Home Opinions Ne’er-do-Wellers attempt to disenchant the Enchanted Rock

Ne’er-do-Wellers attempt to disenchant the Enchanted Rock

Illustration by: Ninette Solis | Staff Illustrator

Rising amidst Texas Hill Country, the Enchanted Rock shimmers with the promise of stories told and untold. The enchantment of the area was unfortunately violated on March 20 by two alleged perpetrators suspected to be from San Marcos.

The presumed offenders tagged “ca$h truck” on the southern portion of the summit, damaging the ancient splendor captive in Enchanted Rock by indigenous tribes. Despite the fact that it is disrespectful to tag a rock housed in a state park, the consequences of this paint job may be dire.

The damage done by the two alleged local degenerates might have damaged Enchanted Rock’s lichens, which can take years to regrow. Outside of the flora devastation, the paint forced on the ancient site could result in a costly bill for the state.

In order to limit damage the removal process may bring, the Texas Parks and Wildlife department is looking into the use of laser technology. The procedure could cost up to $10,000. The money needed to reinstate the natural state of the rock may have to come from donations due to the department’s limited budget. If people weren’t so willy-nilly with spray cans, the department would not have to scrounge up dollars to clean up a mess someone else made.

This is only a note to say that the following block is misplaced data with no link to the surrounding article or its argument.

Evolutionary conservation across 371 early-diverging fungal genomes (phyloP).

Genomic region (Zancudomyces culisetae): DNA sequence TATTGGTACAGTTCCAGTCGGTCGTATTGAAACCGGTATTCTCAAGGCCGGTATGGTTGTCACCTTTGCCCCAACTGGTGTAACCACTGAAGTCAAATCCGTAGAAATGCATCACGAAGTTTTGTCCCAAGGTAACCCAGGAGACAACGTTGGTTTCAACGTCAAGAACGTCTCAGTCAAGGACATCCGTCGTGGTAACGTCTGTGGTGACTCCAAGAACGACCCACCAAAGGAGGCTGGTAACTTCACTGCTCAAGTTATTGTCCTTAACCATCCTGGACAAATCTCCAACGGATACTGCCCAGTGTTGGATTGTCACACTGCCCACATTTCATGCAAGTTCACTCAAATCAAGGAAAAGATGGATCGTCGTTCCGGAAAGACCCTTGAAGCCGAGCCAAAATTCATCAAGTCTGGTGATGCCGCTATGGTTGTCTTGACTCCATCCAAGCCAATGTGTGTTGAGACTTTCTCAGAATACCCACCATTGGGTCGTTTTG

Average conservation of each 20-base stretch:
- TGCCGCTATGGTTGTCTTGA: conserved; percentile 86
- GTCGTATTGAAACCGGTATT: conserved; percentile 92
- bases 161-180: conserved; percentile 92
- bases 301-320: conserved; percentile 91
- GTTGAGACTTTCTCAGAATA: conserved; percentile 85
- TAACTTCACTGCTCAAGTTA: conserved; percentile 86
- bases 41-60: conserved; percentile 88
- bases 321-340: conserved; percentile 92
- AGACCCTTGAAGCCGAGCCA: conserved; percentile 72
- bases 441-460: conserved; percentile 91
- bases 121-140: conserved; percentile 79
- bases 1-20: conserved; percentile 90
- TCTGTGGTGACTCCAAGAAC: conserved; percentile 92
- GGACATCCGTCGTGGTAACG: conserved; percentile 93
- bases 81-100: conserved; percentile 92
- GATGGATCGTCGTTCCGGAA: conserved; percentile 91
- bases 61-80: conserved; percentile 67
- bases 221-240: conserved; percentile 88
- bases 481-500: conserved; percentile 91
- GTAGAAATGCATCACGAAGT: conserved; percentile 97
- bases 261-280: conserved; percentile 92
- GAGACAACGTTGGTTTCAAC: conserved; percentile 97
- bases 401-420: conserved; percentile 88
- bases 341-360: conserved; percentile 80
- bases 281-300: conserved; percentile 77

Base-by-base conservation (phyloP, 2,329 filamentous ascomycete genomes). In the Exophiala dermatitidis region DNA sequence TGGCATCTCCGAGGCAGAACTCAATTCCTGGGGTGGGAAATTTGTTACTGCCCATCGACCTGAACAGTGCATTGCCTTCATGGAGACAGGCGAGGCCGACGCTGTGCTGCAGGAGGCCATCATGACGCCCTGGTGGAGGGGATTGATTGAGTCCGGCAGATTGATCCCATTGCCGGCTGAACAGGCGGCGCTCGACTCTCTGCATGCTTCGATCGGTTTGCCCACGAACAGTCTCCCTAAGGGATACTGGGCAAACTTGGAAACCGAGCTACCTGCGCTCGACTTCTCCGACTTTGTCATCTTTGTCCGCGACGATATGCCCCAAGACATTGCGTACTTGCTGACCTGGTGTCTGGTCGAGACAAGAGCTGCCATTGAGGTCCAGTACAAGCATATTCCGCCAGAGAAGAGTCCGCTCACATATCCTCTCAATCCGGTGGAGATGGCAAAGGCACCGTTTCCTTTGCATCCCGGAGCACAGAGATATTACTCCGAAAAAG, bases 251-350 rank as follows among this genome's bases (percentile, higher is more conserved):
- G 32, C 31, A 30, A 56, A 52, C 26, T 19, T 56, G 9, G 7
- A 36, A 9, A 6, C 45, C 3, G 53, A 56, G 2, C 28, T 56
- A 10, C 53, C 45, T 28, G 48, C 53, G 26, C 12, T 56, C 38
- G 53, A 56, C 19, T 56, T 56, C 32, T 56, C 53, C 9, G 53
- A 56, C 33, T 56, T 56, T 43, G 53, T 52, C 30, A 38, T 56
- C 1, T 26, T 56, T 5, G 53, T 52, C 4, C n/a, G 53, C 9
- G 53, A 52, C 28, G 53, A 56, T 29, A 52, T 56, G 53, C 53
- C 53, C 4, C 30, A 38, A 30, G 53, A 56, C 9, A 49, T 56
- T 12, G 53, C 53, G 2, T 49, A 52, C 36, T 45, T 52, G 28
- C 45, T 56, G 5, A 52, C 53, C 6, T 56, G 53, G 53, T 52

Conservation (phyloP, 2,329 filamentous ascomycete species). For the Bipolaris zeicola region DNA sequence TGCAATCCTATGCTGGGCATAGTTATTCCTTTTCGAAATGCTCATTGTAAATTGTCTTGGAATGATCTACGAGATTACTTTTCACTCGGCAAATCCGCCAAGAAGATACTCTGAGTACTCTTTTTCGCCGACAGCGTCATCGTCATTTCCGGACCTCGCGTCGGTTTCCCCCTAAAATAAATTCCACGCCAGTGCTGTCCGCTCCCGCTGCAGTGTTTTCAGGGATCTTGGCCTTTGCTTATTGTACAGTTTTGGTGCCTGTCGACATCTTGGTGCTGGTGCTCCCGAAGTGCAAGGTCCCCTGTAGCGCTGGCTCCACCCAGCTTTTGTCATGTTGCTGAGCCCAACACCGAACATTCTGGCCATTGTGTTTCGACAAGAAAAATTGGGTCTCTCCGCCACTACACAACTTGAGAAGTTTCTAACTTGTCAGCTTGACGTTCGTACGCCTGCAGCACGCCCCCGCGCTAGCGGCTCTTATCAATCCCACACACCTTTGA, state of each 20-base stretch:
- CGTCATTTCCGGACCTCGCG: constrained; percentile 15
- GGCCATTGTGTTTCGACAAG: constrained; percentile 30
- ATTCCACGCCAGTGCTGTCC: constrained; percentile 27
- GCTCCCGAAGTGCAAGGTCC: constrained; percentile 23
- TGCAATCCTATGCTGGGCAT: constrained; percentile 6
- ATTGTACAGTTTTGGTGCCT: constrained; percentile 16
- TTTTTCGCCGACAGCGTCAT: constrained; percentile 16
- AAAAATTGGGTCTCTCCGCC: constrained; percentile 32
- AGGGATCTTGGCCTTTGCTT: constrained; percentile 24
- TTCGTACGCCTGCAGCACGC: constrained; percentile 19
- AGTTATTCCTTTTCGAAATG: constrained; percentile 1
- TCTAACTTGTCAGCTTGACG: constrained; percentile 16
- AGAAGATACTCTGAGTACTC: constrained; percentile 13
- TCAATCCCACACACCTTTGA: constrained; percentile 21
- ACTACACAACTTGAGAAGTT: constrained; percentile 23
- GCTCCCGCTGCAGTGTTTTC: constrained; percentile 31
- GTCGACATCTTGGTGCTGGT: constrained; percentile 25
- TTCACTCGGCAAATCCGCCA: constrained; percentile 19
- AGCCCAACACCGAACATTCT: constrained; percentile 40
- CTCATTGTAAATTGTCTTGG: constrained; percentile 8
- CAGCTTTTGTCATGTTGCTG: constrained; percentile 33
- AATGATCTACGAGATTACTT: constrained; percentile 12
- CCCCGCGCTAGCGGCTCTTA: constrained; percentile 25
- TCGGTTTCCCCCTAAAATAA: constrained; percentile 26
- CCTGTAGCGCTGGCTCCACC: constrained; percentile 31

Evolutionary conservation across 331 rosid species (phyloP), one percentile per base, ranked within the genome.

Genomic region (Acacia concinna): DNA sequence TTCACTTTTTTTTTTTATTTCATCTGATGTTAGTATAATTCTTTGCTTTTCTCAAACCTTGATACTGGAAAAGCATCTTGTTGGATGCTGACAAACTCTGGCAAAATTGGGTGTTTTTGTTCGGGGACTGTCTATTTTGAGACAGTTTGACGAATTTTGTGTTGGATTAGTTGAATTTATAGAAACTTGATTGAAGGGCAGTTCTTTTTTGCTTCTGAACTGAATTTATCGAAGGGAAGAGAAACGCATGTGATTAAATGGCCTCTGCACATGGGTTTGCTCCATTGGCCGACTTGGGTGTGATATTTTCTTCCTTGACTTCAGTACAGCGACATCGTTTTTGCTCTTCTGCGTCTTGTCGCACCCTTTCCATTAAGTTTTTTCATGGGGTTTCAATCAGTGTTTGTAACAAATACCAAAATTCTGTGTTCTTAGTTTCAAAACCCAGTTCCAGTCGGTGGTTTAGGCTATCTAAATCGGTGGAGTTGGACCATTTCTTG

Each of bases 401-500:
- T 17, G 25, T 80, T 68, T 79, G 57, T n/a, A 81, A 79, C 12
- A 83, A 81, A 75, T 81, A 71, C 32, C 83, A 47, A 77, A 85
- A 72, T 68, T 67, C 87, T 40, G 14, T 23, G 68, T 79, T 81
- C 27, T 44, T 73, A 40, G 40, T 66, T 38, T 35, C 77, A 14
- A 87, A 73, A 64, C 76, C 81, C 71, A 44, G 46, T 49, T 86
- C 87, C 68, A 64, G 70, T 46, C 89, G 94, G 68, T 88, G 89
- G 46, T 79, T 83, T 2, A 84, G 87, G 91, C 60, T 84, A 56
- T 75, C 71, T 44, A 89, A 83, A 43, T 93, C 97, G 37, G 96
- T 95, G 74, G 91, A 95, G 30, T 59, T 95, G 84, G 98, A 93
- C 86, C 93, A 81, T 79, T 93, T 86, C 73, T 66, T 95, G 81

Clearly, not every individual who owns a spray can is an artist. The intentions of the alleged perpetrators are unknown, but if their motive was some poor attempt to be artistic, the phrase “ca$h truck” alludes to a need for art classes. Not that folks should run around vandalizing for the sake of vandalization.

For those who have the audacity to destroy nature and other historic artifacts in the name of a good time, serious consequences should be the logical choice of action. The alleged culprits highlighted in the camera footage should know that there are repercussions for their disrespectful and illegal actions.

Against all odds and miscreants, Enchanted Rock has persevered a billion years on this ever-changing planet. It’ll take more than a couple of rascals to disenchant her beauty. The rock has gone through many changes.

In 1978, The Nature Conservancy purchased the pink granite dome at the urging of former first lady, Ladybird Johnson. Before American recognition, Enchanted Rock was a respected site of mysticism for the original inhabitants of the land. The Tonkawa Indians in particular considered the rock to be home to spirits, both tortured and peaceful.

Hopefully these spirits will haunt the suspected offenders until they confess all their sins.

San Marcos and Texas State in general have already gained a reputation for being filled with disrespectful and idiotic college students who do nothing but party. Apparently the fact that many residents of San Marcos believe there is more to life than getting obliterated on a Wednesday night is irrelevant.

Destroying nature is not cute, cool or whatever the purported suspects believed they were doing. Enchanted Rock has been open to those who would like to commune with nature and revel in the beauty of Texas’s natural landscape, not ne’er-do-wells who have to pee on sites to prove they’ve been there.

Instead of violating and damaging the environment, people should work toward improving the quality of both natural and man-made surroundings. If participating in ecological advancement is not one’s speed, it is best not to damage things that have been around longer than all of us.

Believe it or not, there are people out there who still appreciate and respect the allure of nature. Crazy, right?


  1. Don’t hate on all of Texas State students and San Martians because of these two idiots. The author of this article is pretty stupid to generalize all of us as “partyers” and “stupid”

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